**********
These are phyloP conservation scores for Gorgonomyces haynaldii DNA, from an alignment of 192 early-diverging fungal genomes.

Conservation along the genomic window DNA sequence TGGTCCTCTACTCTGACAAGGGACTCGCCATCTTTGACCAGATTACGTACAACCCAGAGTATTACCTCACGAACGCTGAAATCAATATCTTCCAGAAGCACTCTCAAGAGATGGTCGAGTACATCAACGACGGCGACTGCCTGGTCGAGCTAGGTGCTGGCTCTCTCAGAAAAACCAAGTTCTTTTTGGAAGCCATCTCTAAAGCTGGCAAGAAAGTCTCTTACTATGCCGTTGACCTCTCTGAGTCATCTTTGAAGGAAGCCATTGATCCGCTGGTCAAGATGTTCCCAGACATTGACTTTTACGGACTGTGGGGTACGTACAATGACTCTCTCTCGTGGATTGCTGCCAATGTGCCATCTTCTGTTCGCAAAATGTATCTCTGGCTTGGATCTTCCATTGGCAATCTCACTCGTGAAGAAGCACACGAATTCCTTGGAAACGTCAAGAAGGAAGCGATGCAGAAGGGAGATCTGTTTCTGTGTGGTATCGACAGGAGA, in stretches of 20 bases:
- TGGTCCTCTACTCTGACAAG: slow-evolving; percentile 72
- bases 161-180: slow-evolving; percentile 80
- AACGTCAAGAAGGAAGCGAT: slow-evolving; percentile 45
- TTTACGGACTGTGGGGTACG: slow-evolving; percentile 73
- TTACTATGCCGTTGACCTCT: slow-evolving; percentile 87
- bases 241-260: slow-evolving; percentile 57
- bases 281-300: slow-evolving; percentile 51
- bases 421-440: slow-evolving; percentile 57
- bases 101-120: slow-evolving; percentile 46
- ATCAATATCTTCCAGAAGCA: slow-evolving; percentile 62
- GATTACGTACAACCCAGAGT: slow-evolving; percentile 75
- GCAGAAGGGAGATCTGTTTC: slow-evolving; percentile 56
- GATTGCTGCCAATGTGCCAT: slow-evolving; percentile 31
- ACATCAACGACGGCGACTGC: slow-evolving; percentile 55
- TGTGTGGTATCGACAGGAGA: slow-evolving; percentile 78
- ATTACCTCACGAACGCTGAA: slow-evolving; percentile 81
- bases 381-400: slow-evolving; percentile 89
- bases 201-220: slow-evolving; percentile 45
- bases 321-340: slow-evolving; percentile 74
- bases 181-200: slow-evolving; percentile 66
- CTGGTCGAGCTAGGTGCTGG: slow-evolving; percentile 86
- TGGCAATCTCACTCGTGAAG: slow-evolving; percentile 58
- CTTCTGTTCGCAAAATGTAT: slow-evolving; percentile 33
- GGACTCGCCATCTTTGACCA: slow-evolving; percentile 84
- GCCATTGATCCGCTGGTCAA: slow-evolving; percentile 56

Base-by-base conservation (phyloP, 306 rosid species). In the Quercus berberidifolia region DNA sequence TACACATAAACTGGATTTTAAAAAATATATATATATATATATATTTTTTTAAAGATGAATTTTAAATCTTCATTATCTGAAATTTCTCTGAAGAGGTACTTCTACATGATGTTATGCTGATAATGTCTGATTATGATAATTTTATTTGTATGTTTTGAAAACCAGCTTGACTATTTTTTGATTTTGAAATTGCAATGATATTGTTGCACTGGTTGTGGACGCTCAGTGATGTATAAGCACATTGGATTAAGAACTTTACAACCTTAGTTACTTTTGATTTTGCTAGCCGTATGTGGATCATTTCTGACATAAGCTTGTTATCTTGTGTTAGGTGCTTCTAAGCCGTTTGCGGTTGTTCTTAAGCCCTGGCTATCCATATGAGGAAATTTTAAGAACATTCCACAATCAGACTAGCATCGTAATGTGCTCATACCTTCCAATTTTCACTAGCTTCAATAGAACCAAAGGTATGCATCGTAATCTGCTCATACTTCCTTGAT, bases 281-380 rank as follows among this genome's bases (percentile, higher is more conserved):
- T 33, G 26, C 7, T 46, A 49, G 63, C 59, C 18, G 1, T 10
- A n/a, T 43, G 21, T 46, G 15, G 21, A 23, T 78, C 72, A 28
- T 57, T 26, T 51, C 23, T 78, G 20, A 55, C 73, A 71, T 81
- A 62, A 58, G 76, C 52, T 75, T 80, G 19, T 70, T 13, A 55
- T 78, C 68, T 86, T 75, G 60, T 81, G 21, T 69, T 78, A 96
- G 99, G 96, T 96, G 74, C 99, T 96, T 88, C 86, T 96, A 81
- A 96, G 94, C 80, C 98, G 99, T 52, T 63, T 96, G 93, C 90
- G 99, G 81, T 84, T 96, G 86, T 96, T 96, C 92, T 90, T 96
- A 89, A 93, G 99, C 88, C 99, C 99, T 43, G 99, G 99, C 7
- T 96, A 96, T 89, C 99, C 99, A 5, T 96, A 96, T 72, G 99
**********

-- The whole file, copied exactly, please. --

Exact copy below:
These are phyloP conservation scores for Gorgonomyces haynaldii DNA, from an alignment of 192 early-diverging fungal genomes.

Conservation along the genomic window DNA sequence TGGTCCTCTACTCTGACAAGGGACTCGCCATCTTTGACCAGATTACGTACAACCCAGAGTATTACCTCACGAACGCTGAAATCAATATCTTCCAGAAGCACTCTCAAGAGATGGTCGAGTACATCAACGACGGCGACTGCCTGGTCGAGCTAGGTGCTGGCTCTCTCAGAAAAACCAAGTTCTTTTTGGAAGCCATCTCTAAAGCTGGCAAGAAAGTCTCTTACTATGCCGTTGACCTCTCTGAGTCATCTTTGAAGGAAGCCATTGATCCGCTGGTCAAGATGTTCCCAGACATTGACTTTTACGGACTGTGGGGTACGTACAATGACTCTCTCTCGTGGATTGCTGCCAATGTGCCATCTTCTGTTCGCAAAATGTATCTCTGGCTTGGATCTTCCATTGGCAATCTCACTCGTGAAGAAGCACACGAATTCCTTGGAAACGTCAAGAAGGAAGCGATGCAGAAGGGAGATCTGTTTCTGTGTGGTATCGACAGGAGA, in stretches of 20 bases:
- TGGTCCTCTACTCTGACAAG: slow-evolving; percentile 72
- bases 161-180: slow-evolving; percentile 80
- AACGTCAAGAAGGAAGCGAT: slow-evolving; percentile 45
- TTTACGGACTGTGGGGTACG: slow-evolving; percentile 73
- TTACTATGCCGTTGACCTCT: slow-evolving; percentile 87
- bases 241-260: slow-evolving; percentile 57
- bases 281-300: slow-evolving; percentile 51
- bases 421-440: slow-evolving; percentile 57
- bases 101-120: slow-evolving; percentile 46
- ATCAATATCTTCCAGAAGCA: slow-evolving; percentile 62
- GATTACGTACAACCCAGAGT: slow-evolving; percentile 75
- GCAGAAGGGAGATCTGTTTC: slow-evolving; percentile 56
- GATTGCTGCCAATGTGCCAT: slow-evolving; percentile 31
- ACATCAACGACGGCGACTGC: slow-evolving; percentile 55
- TGTGTGGTATCGACAGGAGA: slow-evolving; percentile 78
- ATTACCTCACGAACGCTGAA: slow-evolving; percentile 81
- bases 381-400: slow-evolving; percentile 89
- bases 201-220: slow-evolving; percentile 45
- bases 321-340: slow-evolving; percentile 74
- bases 181-200: slow-evolving; percentile 66
- CTGGTCGAGCTAGGTGCTGG: slow-evolving; percentile 86
- TGGCAATCTCACTCGTGAAG: slow-evolving; percentile 58
- CTTCTGTTCGCAAAATGTAT: slow-evolving; percentile 33
- GGACTCGCCATCTTTGACCA: slow-evolving; percentile 84
- GCCATTGATCCGCTGGTCAA: slow-evolving; percentile 56

Base-by-base conservation (phyloP, 306 rosid species). In the Quercus berberidifolia region DNA sequence TACACATAAACTGGATTTTAAAAAATATATATATATATATATATTTTTTTAAAGATGAATTTTAAATCTTCATTATCTGAAATTTCTCTGAAGAGGTACTTCTACATGATGTTATGCTGATAATGTCTGATTATGATAATTTTATTTGTATGTTTTGAAAACCAGCTTGACTATTTTTTGATTTTGAAATTGCAATGATATTGTTGCACTGGTTGTGGACGCTCAGTGATGTATAAGCACATTGGATTAAGAACTTTACAACCTTAGTTACTTTTGATTTTGCTAGCCGTATGTGGATCATTTCTGACATAAGCTTGTTATCTTGTGTTAGGTGCTTCTAAGCCGTTTGCGGTTGTTCTTAAGCCCTGGCTATCCATATGAGGAAATTTTAAGAACATTCCACAATCAGACTAGCATCGTAATGTGCTCATACCTTCCAATTTTCACTAGCTTCAATAGAACCAAAGGTATGCATCGTAATCTGCTCATACTTCCTTGAT, bases 281-380 rank as follows among this genome's bases (percentile, higher is more conserved):
- T 33, G 26, C 7, T 46, A 49, G 63, C 59, C 18, G 1, T 10
- A n/a, T 43, G 21, T 46, G 15, G 21, A 23, T 78, C 72, A 28
- T 57, T 26, T 51, C 23, T 78, G 20, A 55, C 73, A 71, T 81
- A 62, A 58, G 76, C 52, T 75, T 80, G 19, T 70, T 13, A 55
- T 78, C 68, T 86, T 75, G 60, T 81, G 21, T 69, T 78, A 96
- G 99, G 96, T 96, G 74, C 99, T 96, T 88, C 86, T 96, A 81
- A 96, G 94, C 80, C 98, G 99, T 52, T 63, T 96, G 93, C 90
- G 99, G 81, T 84, T 96, G 86, T 96, T 96, C 92, T 90, T 96
- A 89, A 93, G 99, C 88, C 99, C 99, T 43, G 99, G 99, C 7
- T 96, A 96, T 89, C 99, C 99, A 5, T 96, A 96, T 72, G 99